ECONOMIC

SECUEITY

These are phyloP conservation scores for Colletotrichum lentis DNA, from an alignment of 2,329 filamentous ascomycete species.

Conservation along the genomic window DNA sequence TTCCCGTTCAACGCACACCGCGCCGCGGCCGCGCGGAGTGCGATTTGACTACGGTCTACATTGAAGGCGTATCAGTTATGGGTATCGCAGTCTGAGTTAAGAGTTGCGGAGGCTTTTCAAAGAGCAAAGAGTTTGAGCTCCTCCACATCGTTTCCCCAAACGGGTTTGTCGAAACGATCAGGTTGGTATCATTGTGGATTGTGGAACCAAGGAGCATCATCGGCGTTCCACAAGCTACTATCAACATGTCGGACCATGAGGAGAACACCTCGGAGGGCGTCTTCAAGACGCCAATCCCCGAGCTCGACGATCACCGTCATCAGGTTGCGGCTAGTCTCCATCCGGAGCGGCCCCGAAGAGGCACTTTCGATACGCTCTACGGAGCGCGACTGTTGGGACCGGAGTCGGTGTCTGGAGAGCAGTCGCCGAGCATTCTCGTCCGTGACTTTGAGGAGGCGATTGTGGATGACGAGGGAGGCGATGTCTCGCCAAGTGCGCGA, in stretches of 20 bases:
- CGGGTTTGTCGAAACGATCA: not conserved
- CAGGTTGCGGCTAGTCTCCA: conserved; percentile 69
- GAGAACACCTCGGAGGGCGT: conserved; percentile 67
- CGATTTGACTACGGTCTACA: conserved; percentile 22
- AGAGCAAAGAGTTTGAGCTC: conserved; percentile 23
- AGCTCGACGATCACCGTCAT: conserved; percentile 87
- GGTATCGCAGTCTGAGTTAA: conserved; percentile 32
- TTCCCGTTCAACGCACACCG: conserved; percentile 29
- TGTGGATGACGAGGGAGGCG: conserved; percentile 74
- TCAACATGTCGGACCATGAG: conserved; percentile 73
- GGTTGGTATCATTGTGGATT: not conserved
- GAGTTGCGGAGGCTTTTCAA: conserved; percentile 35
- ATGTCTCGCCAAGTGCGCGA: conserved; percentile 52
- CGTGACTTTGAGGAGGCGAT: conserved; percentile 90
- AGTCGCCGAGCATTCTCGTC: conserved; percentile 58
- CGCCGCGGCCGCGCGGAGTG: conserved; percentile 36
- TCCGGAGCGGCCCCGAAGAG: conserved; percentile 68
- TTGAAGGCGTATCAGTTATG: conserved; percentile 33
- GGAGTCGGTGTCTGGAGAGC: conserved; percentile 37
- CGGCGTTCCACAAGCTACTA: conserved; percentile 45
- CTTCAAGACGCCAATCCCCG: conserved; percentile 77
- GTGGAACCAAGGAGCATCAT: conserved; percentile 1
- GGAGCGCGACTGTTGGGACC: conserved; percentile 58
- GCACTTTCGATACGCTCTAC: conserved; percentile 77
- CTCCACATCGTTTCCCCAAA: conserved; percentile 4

ACT